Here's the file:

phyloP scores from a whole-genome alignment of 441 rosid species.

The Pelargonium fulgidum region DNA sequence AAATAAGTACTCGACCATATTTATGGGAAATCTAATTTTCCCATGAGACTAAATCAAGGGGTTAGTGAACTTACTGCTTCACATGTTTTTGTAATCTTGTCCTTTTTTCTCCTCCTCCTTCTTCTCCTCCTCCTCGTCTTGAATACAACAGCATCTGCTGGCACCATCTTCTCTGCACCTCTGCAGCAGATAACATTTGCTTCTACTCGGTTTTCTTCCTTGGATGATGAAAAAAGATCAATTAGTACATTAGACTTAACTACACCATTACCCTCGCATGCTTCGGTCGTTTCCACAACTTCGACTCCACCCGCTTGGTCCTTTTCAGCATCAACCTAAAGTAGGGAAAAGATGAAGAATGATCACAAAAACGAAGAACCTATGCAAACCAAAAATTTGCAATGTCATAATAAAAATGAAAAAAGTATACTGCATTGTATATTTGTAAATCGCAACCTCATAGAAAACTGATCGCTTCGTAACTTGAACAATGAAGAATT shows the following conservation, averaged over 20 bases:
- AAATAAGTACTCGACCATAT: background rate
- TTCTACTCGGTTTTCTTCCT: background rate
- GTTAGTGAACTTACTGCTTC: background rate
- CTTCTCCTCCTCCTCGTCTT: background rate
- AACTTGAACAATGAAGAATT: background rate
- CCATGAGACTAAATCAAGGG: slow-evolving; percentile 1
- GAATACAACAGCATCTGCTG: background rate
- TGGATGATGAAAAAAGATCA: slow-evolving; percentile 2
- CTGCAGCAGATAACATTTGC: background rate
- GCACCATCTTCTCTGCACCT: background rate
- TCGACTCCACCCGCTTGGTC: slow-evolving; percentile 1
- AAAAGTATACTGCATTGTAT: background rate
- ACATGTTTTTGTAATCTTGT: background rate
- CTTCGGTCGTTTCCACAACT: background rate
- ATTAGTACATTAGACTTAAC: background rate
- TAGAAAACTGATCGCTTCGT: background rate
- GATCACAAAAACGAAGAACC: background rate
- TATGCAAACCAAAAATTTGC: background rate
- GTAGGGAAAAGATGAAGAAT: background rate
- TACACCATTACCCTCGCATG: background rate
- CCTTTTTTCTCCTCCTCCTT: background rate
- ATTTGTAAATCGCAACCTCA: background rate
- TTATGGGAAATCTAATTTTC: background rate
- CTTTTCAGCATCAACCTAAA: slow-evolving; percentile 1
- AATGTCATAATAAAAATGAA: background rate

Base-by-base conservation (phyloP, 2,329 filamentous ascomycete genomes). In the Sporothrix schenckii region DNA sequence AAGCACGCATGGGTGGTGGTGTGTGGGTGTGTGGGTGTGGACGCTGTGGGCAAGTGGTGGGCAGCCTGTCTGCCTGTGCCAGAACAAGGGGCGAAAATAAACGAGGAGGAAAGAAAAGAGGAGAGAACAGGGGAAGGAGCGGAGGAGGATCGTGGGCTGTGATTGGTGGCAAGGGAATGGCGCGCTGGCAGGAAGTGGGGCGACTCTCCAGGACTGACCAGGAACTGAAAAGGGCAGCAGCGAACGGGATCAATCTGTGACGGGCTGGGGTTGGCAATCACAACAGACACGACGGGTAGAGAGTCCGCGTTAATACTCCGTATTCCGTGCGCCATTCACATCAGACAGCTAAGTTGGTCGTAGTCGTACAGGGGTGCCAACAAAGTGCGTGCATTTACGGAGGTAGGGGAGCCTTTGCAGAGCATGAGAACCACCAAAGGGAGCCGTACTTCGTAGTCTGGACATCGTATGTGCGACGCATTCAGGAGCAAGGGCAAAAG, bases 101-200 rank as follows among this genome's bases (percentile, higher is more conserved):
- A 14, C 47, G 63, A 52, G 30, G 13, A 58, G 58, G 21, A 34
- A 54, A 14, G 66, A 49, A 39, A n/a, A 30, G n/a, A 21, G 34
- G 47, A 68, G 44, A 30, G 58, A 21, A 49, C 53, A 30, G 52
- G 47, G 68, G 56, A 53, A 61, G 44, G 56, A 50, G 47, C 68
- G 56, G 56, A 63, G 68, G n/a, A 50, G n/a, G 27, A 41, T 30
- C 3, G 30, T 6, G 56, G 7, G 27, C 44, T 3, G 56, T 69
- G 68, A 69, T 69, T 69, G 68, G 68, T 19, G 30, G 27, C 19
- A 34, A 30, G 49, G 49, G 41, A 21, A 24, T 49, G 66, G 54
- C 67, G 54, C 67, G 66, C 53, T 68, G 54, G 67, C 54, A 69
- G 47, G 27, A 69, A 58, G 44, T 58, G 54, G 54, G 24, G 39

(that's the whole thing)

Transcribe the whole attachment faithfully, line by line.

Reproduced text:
phyloP scores from a whole-genome alignment of 441 rosid species.

The Pelargonium fulgidum region DNA sequence AAATAAGTACTCGACCATATTTATGGGAAATCTAATTTTCCCATGAGACTAAATCAAGGGGTTAGTGAACTTACTGCTTCACATGTTTTTGTAATCTTGTCCTTTTTTCTCCTCCTCCTTCTTCTCCTCCTCCTCGTCTTGAATACAACAGCATCTGCTGGCACCATCTTCTCTGCACCTCTGCAGCAGATAACATTTGCTTCTACTCGGTTTTCTTCCTTGGATGATGAAAAAAGATCAATTAGTACATTAGACTTAACTACACCATTACCCTCGCATGCTTCGGTCGTTTCCACAACTTCGACTCCACCCGCTTGGTCCTTTTCAGCATCAACCTAAAGTAGGGAAAAGATGAAGAATGATCACAAAAACGAAGAACCTATGCAAACCAAAAATTTGCAATGTCATAATAAAAATGAAAAAAGTATACTGCATTGTATATTTGTAAATCGCAACCTCATAGAAAACTGATCGCTTCGTAACTTGAACAATGAAGAATT shows the following conservation, averaged over 20 bases:
- AAATAAGTACTCGACCATAT: background rate
- TTCTACTCGGTTTTCTTCCT: background rate
- GTTAGTGAACTTACTGCTTC: background rate
- CTTCTCCTCCTCCTCGTCTT: background rate
- AACTTGAACAATGAAGAATT: background rate
- CCATGAGACTAAATCAAGGG: slow-evolving; percentile 1
- GAATACAACAGCATCTGCTG: background rate
- TGGATGATGAAAAAAGATCA: slow-evolving; percentile 2
- CTGCAGCAGATAACATTTGC: background rate
- GCACCATCTTCTCTGCACCT: background rate
- TCGACTCCACCCGCTTGGTC: slow-evolving; percentile 1
- AAAAGTATACTGCATTGTAT: background rate
- ACATGTTTTTGTAATCTTGT: background rate
- CTTCGGTCGTTTCCACAACT: background rate
- ATTAGTACATTAGACTTAAC: background rate
- TAGAAAACTGATCGCTTCGT: background rate
- GATCACAAAAACGAAGAACC: background rate
- TATGCAAACCAAAAATTTGC: background rate
- GTAGGGAAAAGATGAAGAAT: background rate
- TACACCATTACCCTCGCATG: background rate
- CCTTTTTTCTCCTCCTCCTT: background rate
- ATTTGTAAATCGCAACCTCA: background rate
- TTATGGGAAATCTAATTTTC: background rate
- CTTTTCAGCATCAACCTAAA: slow-evolving; percentile 1
- AATGTCATAATAAAAATGAA: background rate

Base-by-base conservation (phyloP, 2,329 filamentous ascomycete genomes). In the Sporothrix schenckii region DNA sequence AAGCACGCATGGGTGGTGGTGTGTGGGTGTGTGGGTGTGGACGCTGTGGGCAAGTGGTGGGCAGCCTGTCTGCCTGTGCCAGAACAAGGGGCGAAAATAAACGAGGAGGAAAGAAAAGAGGAGAGAACAGGGGAAGGAGCGGAGGAGGATCGTGGGCTGTGATTGGTGGCAAGGGAATGGCGCGCTGGCAGGAAGTGGGGCGACTCTCCAGGACTGACCAGGAACTGAAAAGGGCAGCAGCGAACGGGATCAATCTGTGACGGGCTGGGGTTGGCAATCACAACAGACACGACGGGTAGAGAGTCCGCGTTAATACTCCGTATTCCGTGCGCCATTCACATCAGACAGCTAAGTTGGTCGTAGTCGTACAGGGGTGCCAACAAAGTGCGTGCATTTACGGAGGTAGGGGAGCCTTTGCAGAGCATGAGAACCACCAAAGGGAGCCGTACTTCGTAGTCTGGACATCGTATGTGCGACGCATTCAGGAGCAAGGGCAAAAG, bases 101-200 rank as follows among this genome's bases (percentile, higher is more conserved):
- A 14, C 47, G 63, A 52, G 30, G 13, A 58, G 58, G 21, A 34
- A 54, A 14, G 66, A 49, A 39, A n/a, A 30, G n/a, A 21, G 34
- G 47, A 68, G 44, A 30, G 58, A 21, A 49, C 53, A 30, G 52
- G 47, G 68, G 56, A 53, A 61, G 44, G 56, A 50, G 47, C 68
- G 56, G 56, A 63, G 68, G n/a, A 50, G n/a, G 27, A 41, T 30
- C 3, G 30, T 6, G 56, G 7, G 27, C 44, T 3, G 56, T 69
- G 68, A 69, T 69, T 69, G 68, G 68, T 19, G 30, G 27, C 19
- A 34, A 30, G 49, G 49, G 41, A 21, A 24, T 49, G 66, G 54
- C 67, G 54, C 67, G 66, C 53, T 68, G 54, G 67, C 54, A 69
- G 47, G 27, A 69, A 58, G 44, T 58, G 54, G 54, G 24, G 39